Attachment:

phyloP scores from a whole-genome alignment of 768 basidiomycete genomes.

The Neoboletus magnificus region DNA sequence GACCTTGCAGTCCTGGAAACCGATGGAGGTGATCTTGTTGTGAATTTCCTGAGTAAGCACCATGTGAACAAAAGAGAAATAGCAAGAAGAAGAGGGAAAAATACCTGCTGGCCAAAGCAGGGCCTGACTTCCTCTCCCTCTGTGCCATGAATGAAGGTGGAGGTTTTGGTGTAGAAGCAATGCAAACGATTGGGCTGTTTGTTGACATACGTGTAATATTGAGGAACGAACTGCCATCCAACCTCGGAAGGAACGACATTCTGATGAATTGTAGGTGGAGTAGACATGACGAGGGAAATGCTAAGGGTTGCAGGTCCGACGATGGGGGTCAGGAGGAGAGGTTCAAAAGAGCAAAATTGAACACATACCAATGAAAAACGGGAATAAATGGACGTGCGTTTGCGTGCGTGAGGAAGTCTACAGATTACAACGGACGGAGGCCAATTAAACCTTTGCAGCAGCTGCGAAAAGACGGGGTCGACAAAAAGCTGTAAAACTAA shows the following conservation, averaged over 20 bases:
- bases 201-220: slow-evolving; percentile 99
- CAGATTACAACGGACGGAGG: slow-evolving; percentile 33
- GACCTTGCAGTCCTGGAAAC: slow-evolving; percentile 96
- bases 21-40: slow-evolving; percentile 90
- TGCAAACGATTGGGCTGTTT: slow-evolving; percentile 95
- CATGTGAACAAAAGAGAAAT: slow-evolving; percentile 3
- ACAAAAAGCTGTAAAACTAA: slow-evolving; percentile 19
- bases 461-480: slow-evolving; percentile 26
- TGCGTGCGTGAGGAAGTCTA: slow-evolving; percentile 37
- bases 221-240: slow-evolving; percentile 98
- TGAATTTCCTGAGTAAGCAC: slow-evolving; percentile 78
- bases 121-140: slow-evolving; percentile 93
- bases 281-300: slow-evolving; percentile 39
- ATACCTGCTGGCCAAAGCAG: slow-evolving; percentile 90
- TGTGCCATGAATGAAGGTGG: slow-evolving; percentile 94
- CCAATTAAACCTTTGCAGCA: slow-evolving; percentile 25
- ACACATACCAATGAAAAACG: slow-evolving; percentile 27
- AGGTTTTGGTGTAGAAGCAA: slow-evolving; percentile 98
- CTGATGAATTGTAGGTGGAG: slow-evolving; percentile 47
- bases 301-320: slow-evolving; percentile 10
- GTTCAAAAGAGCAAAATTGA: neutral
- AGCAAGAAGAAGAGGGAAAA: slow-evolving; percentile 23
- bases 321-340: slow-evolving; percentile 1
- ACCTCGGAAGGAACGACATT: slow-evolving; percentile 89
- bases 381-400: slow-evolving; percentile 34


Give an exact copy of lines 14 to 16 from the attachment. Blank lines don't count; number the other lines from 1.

- bases 121-140: slow-evolving; percentile 93
- bases 281-300: slow-evolving; percentile 39
- ATACCTGCTGGCCAAAGCAG: slow-evolving; percentile 90